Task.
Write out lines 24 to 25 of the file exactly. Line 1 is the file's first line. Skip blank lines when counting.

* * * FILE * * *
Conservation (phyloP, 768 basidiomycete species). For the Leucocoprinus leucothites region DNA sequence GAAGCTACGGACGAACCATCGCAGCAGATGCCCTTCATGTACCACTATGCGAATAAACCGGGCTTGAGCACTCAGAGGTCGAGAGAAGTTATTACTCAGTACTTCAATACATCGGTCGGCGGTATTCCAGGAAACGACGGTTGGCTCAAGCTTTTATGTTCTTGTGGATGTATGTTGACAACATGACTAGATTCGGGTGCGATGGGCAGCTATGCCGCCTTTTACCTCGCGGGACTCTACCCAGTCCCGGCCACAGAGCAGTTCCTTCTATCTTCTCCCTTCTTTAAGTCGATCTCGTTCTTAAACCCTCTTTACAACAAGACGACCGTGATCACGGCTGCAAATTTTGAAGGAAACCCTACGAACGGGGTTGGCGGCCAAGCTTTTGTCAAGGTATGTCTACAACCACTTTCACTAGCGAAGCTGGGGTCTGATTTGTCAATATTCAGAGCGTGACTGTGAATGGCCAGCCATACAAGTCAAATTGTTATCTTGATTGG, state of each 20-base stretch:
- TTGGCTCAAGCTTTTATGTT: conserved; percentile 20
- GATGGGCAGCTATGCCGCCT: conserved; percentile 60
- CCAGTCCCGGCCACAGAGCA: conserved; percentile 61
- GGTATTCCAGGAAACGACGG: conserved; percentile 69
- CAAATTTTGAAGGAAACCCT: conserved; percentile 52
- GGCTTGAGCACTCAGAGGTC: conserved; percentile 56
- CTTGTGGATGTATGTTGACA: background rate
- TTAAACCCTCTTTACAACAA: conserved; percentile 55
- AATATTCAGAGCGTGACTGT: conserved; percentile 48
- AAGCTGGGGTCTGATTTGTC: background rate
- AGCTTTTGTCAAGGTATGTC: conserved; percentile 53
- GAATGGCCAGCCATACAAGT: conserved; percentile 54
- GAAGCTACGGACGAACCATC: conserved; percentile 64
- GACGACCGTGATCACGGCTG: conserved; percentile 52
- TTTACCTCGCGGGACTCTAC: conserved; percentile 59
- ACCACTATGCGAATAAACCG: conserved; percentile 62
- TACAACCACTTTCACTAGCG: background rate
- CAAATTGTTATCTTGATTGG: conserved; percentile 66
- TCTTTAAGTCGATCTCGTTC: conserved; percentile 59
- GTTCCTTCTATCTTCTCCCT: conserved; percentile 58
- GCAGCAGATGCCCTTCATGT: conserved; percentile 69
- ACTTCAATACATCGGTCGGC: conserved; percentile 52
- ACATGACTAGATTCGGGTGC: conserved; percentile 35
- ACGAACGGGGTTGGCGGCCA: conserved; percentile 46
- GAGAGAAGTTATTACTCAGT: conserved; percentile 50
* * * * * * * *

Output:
- ACATGACTAGATTCGGGTGC: conserved; percentile 35
- ACGAACGGGGTTGGCGGCCA: conserved; percentile 46